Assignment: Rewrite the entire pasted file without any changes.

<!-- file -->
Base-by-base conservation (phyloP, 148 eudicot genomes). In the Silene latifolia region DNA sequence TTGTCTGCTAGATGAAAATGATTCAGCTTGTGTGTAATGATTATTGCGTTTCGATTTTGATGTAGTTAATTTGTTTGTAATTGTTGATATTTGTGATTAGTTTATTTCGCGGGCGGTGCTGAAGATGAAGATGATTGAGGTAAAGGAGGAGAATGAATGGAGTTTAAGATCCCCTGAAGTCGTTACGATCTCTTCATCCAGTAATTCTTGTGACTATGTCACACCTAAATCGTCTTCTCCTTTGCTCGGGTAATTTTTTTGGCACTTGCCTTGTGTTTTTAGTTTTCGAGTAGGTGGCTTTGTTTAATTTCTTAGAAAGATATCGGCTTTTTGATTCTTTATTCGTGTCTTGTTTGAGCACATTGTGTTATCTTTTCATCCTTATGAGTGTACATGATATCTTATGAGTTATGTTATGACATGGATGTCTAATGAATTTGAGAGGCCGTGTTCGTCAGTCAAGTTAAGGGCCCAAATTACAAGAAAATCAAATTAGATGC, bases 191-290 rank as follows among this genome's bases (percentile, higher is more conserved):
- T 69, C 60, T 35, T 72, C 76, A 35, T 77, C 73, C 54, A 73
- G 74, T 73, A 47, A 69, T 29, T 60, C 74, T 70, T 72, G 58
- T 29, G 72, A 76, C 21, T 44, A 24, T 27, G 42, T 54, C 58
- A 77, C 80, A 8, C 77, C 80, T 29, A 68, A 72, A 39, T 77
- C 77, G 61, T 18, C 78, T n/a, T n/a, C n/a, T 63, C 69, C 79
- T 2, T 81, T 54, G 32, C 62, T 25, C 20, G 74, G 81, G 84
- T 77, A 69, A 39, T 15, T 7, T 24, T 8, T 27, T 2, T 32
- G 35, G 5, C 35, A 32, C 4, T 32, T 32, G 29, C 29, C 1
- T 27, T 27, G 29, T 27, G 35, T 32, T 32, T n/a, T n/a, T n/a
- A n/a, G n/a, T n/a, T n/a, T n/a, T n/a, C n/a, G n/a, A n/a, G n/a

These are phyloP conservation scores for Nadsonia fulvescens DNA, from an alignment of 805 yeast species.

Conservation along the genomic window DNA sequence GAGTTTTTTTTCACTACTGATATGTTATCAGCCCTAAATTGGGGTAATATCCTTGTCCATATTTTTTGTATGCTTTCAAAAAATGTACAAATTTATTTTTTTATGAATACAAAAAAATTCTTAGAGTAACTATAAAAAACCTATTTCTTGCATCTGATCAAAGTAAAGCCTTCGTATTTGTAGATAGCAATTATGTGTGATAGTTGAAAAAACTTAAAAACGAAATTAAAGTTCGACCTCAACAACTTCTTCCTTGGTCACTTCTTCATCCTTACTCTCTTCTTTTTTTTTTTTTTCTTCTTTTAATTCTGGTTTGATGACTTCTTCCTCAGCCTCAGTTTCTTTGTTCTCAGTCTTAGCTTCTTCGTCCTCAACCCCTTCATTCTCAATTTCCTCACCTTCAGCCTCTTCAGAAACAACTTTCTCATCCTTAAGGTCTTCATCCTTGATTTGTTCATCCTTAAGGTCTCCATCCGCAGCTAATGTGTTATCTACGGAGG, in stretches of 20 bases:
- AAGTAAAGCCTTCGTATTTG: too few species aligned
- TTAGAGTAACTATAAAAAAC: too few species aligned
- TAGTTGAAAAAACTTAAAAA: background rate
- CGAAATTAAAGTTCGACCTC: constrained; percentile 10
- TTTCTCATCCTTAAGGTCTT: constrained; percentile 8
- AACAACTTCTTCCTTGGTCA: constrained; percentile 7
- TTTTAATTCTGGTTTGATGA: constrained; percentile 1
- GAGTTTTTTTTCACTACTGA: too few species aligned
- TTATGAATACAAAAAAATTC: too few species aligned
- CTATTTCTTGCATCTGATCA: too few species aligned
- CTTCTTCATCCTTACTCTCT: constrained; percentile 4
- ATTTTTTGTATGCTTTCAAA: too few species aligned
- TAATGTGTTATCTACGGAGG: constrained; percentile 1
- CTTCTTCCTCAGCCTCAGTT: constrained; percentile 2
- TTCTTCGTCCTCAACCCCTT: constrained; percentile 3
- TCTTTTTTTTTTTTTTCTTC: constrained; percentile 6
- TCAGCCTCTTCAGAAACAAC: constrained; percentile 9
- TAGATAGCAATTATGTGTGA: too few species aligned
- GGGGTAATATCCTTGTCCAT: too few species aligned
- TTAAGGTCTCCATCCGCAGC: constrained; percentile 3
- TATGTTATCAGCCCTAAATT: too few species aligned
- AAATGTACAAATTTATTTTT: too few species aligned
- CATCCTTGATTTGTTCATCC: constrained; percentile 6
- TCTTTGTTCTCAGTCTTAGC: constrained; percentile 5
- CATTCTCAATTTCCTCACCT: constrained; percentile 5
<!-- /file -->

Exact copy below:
Base-by-base conservation (phyloP, 148 eudicot genomes). In the Silene latifolia region DNA sequence TTGTCTGCTAGATGAAAATGATTCAGCTTGTGTGTAATGATTATTGCGTTTCGATTTTGATGTAGTTAATTTGTTTGTAATTGTTGATATTTGTGATTAGTTTATTTCGCGGGCGGTGCTGAAGATGAAGATGATTGAGGTAAAGGAGGAGAATGAATGGAGTTTAAGATCCCCTGAAGTCGTTACGATCTCTTCATCCAGTAATTCTTGTGACTATGTCACACCTAAATCGTCTTCTCCTTTGCTCGGGTAATTTTTTTGGCACTTGCCTTGTGTTTTTAGTTTTCGAGTAGGTGGCTTTGTTTAATTTCTTAGAAAGATATCGGCTTTTTGATTCTTTATTCGTGTCTTGTTTGAGCACATTGTGTTATCTTTTCATCCTTATGAGTGTACATGATATCTTATGAGTTATGTTATGACATGGATGTCTAATGAATTTGAGAGGCCGTGTTCGTCAGTCAAGTTAAGGGCCCAAATTACAAGAAAATCAAATTAGATGC, bases 191-290 rank as follows among this genome's bases (percentile, higher is more conserved):
- T 69, C 60, T 35, T 72, C 76, A 35, T 77, C 73, C 54, A 73
- G 74, T 73, A 47, A 69, T 29, T 60, C 74, T 70, T 72, G 58
- T 29, G 72, A 76, C 21, T 44, A 24, T 27, G 42, T 54, C 58
- A 77, C 80, A 8, C 77, C 80, T 29, A 68, A 72, A 39, T 77
- C 77, G 61, T 18, C 78, T n/a, T n/a, C n/a, T 63, C 69, C 79
- T 2, T 81, T 54, G 32, C 62, T 25, C 20, G 74, G 81, G 84
- T 77, A 69, A 39, T 15, T 7, T 24, T 8, T 27, T 2, T 32
- G 35, G 5, C 35, A 32, C 4, T 32, T 32, G 29, C 29, C 1
- T 27, T 27, G 29, T 27, G 35, T 32, T 32, T n/a, T n/a, T n/a
- A n/a, G n/a, T n/a, T n/a, T n/a, T n/a, C n/a, G n/a, A n/a, G n/a

These are phyloP conservation scores for Nadsonia fulvescens DNA, from an alignment of 805 yeast species.

Conservation along the genomic window DNA sequence GAGTTTTTTTTCACTACTGATATGTTATCAGCCCTAAATTGGGGTAATATCCTTGTCCATATTTTTTGTATGCTTTCAAAAAATGTACAAATTTATTTTTTTATGAATACAAAAAAATTCTTAGAGTAACTATAAAAAACCTATTTCTTGCATCTGATCAAAGTAAAGCCTTCGTATTTGTAGATAGCAATTATGTGTGATAGTTGAAAAAACTTAAAAACGAAATTAAAGTTCGACCTCAACAACTTCTTCCTTGGTCACTTCTTCATCCTTACTCTCTTCTTTTTTTTTTTTTTCTTCTTTTAATTCTGGTTTGATGACTTCTTCCTCAGCCTCAGTTTCTTTGTTCTCAGTCTTAGCTTCTTCGTCCTCAACCCCTTCATTCTCAATTTCCTCACCTTCAGCCTCTTCAGAAACAACTTTCTCATCCTTAAGGTCTTCATCCTTGATTTGTTCATCCTTAAGGTCTCCATCCGCAGCTAATGTGTTATCTACGGAGG, in stretches of 20 bases:
- AAGTAAAGCCTTCGTATTTG: too few species aligned
- TTAGAGTAACTATAAAAAAC: too few species aligned
- TAGTTGAAAAAACTTAAAAA: background rate
- CGAAATTAAAGTTCGACCTC: constrained; percentile 10
- TTTCTCATCCTTAAGGTCTT: constrained; percentile 8
- AACAACTTCTTCCTTGGTCA: constrained; percentile 7
- TTTTAATTCTGGTTTGATGA: constrained; percentile 1
- GAGTTTTTTTTCACTACTGA: too few species aligned
- TTATGAATACAAAAAAATTC: too few species aligned
- CTATTTCTTGCATCTGATCA: too few species aligned
- CTTCTTCATCCTTACTCTCT: constrained; percentile 4
- ATTTTTTGTATGCTTTCAAA: too few species aligned
- TAATGTGTTATCTACGGAGG: constrained; percentile 1
- CTTCTTCCTCAGCCTCAGTT: constrained; percentile 2
- TTCTTCGTCCTCAACCCCTT: constrained; percentile 3
- TCTTTTTTTTTTTTTTCTTC: constrained; percentile 6
- TCAGCCTCTTCAGAAACAAC: constrained; percentile 9
- TAGATAGCAATTATGTGTGA: too few species aligned
- GGGGTAATATCCTTGTCCAT: too few species aligned
- TTAAGGTCTCCATCCGCAGC: constrained; percentile 3
- TATGTTATCAGCCCTAAATT: too few species aligned
- AAATGTACAAATTTATTTTT: too few species aligned
- CATCCTTGATTTGTTCATCC: constrained; percentile 6
- TCTTTGTTCTCAGTCTTAGC: constrained; percentile 5
- CATTCTCAATTTCCTCACCT: constrained; percentile 5